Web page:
If you dream of becoming a famous actor or actress, take your first steps on the stage of the Toruń House of Legends. It’s a kind of theatre where all the guests become players! Your performance will show a journey through the history of the city – from the very beginning, when the Teutonic Knights built a huge tree house to observe the whole area. The braver among you will play the knights, and someone will become king, someone else the belfry in the cathedral tower. The story also needs a rafter who will save the city from the frog plague. Finally, you’ll have the opportunity to lock your mum in a cage and put dad in the stocks.

The Baj Pomorski theatre has hosted young and old lovers of puppet shows for over seventy years. The building itself resembles a huge chest of drawers, in which the most beautiful fairy tales are hidden. In the wooden frames decorating the façade you will find the heroes of well-known fairy tales. Will you recognize them all?



When Frédéric Chopin was barely fifteen, he visited Toruń and the surrounding area, spending his holidays here. A plaque on the wall of the house at Mostowa Street where he stayed, reminds us of this. Although he visited the greatest monuments of the city, he wrote in a letter to a friend: „What made the greatest impression on me was the gingerbread”. The young composer also gave concerts in the surrounding manors – in Szafarnia, Turzno, and Kikole.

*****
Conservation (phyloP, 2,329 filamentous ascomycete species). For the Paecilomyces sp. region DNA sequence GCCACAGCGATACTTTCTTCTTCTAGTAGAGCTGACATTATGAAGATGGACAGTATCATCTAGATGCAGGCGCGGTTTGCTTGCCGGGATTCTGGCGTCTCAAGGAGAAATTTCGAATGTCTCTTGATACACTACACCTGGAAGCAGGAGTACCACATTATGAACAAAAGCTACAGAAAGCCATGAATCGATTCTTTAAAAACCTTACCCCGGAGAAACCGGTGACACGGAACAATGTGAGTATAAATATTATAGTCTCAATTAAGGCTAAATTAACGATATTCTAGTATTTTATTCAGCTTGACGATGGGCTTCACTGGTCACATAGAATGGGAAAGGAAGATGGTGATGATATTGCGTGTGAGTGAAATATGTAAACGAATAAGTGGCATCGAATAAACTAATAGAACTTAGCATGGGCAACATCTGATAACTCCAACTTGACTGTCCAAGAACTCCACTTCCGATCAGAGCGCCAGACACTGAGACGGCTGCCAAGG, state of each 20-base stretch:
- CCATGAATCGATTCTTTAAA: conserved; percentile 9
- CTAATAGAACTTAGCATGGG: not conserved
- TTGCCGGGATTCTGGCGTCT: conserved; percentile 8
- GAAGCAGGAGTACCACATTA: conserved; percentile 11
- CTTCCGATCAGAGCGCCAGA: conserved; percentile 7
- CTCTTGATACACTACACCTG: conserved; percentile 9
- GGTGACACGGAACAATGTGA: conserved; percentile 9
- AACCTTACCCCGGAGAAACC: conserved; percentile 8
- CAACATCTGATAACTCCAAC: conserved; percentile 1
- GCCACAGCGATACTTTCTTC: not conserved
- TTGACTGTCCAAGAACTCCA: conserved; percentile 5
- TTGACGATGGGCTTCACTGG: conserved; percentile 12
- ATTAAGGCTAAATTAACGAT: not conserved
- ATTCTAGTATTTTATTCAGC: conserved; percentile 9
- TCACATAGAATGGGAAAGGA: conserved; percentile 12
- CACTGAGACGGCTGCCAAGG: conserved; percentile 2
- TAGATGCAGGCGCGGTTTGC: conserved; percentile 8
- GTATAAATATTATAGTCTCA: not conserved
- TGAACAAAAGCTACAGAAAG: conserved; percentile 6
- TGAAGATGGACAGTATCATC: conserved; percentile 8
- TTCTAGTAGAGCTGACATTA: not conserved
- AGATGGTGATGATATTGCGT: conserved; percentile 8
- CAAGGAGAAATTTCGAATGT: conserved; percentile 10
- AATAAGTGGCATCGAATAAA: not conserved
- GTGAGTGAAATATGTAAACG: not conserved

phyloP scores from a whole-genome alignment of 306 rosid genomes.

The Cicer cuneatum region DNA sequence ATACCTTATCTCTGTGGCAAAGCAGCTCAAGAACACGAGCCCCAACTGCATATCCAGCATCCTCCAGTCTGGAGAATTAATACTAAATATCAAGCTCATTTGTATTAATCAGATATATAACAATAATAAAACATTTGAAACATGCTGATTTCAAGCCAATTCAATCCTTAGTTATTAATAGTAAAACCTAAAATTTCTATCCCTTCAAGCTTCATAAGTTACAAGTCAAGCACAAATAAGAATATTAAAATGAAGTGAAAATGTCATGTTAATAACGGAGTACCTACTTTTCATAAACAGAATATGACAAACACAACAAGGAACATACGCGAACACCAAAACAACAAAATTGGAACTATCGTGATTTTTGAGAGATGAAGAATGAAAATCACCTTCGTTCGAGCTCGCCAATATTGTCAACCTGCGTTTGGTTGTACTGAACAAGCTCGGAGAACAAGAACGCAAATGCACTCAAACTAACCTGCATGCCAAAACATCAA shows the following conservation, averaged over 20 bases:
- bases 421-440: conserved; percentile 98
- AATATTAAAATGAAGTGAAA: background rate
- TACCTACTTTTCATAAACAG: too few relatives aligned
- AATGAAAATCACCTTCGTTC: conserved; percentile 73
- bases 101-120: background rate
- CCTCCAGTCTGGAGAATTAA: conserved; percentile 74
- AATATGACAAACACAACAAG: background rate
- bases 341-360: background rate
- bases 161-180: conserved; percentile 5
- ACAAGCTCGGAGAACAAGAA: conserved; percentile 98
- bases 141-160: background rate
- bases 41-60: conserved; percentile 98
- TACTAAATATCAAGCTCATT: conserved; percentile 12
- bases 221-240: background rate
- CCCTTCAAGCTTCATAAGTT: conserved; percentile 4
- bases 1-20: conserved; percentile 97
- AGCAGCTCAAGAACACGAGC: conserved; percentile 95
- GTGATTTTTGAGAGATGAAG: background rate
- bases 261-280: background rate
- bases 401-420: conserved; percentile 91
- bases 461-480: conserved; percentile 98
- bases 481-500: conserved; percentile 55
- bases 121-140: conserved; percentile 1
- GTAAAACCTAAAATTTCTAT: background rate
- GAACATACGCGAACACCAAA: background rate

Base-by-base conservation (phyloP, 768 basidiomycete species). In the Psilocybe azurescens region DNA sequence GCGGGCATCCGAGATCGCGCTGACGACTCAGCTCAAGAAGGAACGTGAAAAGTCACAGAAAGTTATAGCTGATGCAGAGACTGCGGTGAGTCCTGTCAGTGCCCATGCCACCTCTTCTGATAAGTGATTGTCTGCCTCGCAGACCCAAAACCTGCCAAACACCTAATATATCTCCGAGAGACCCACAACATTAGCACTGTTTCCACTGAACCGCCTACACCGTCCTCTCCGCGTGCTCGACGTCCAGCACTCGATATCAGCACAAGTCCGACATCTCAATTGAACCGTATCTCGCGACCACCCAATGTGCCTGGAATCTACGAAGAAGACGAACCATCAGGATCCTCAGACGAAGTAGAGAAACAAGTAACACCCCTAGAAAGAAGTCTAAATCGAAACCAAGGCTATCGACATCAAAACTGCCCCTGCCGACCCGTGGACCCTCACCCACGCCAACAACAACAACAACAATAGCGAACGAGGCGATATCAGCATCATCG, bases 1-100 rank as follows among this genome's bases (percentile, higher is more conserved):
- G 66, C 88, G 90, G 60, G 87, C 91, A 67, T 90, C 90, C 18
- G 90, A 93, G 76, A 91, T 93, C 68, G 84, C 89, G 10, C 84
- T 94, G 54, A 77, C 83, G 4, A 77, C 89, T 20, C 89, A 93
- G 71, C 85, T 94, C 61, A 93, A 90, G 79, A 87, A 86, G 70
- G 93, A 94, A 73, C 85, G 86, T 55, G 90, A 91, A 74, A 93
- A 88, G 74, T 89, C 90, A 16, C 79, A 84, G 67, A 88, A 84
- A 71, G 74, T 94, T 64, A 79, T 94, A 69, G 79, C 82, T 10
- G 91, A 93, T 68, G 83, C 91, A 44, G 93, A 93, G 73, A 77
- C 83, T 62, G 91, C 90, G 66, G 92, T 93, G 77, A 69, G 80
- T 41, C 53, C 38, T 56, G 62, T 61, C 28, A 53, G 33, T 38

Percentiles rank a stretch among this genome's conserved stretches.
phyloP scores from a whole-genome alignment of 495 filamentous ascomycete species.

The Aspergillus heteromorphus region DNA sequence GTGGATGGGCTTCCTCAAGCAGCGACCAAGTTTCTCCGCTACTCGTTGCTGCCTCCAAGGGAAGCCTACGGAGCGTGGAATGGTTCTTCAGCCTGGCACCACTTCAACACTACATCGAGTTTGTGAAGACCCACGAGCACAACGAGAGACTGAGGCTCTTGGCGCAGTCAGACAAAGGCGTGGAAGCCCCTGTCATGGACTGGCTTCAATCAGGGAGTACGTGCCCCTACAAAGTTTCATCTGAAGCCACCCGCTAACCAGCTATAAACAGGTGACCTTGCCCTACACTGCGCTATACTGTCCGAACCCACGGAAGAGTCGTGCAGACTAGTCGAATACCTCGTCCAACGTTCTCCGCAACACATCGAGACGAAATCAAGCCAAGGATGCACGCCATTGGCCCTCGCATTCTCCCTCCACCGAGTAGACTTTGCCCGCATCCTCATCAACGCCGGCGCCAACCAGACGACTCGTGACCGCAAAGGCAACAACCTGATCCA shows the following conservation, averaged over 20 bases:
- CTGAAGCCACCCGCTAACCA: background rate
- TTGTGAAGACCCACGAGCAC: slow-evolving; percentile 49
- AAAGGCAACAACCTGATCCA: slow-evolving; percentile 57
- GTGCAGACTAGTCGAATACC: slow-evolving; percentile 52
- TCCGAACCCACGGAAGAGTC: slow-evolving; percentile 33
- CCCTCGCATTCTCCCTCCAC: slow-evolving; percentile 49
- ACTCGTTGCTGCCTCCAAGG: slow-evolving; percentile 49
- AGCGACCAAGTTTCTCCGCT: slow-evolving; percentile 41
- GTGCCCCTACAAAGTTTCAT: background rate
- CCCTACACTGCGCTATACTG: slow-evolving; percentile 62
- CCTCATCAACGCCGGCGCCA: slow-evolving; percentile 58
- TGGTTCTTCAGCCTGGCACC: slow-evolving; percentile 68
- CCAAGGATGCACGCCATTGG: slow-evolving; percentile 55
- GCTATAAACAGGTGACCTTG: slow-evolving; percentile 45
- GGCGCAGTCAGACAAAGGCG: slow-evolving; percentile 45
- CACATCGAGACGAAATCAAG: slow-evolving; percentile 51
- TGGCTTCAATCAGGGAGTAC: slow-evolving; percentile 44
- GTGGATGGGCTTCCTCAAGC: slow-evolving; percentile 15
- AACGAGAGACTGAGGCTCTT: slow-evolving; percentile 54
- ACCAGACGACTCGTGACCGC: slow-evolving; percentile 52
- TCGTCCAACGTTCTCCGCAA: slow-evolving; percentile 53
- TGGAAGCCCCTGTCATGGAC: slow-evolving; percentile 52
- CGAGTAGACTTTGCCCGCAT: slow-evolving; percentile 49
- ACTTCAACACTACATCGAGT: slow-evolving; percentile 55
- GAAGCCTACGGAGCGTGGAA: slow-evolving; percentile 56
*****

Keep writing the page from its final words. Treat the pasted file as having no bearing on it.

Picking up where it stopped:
You certainly know who Nicolaus Copernicus was. Apparently, every child carries an astrolabe in his backpack and it is only a matter of time before you, too, will become a well-known scientist! The father of Nicolaus Copernicus, also called Nicholas, was a wealthy man. The Copernicus family had several houses, so it is not completely proven in which of them the astronomer came into this world. However, the tenement house called the Copernicus House is really worth a visit. Imagine that this huge brick building is... a single-family house! Rich merchants (Nicholas Senior was the one who did the hard work) put up houses that fulfilled several functions. Above all, they were an excellent showcase for their prospering business. The house, apart from the obvious function of living in it, was also a warehouse and an office. It was here that contractors were accepted – people with whom business was done. The Copernicus House contains an exhibition devoted to Nicholas, the astronomer.

To find out which star is which – and even that some bright objects seen in the sky are in fact other planets of our Solar System – go to the Planetarium. The Planetarium is a kind of cinema in which the film is displayed on the ceiling. This is a rather unusual ceiling; imagine the inside of a humongous ball cut in half – that's how it looks. In the Planetarium, as in the cinema, there are various shows on offer. Be sure to check out the repertoire to choose what you are particularly interested in.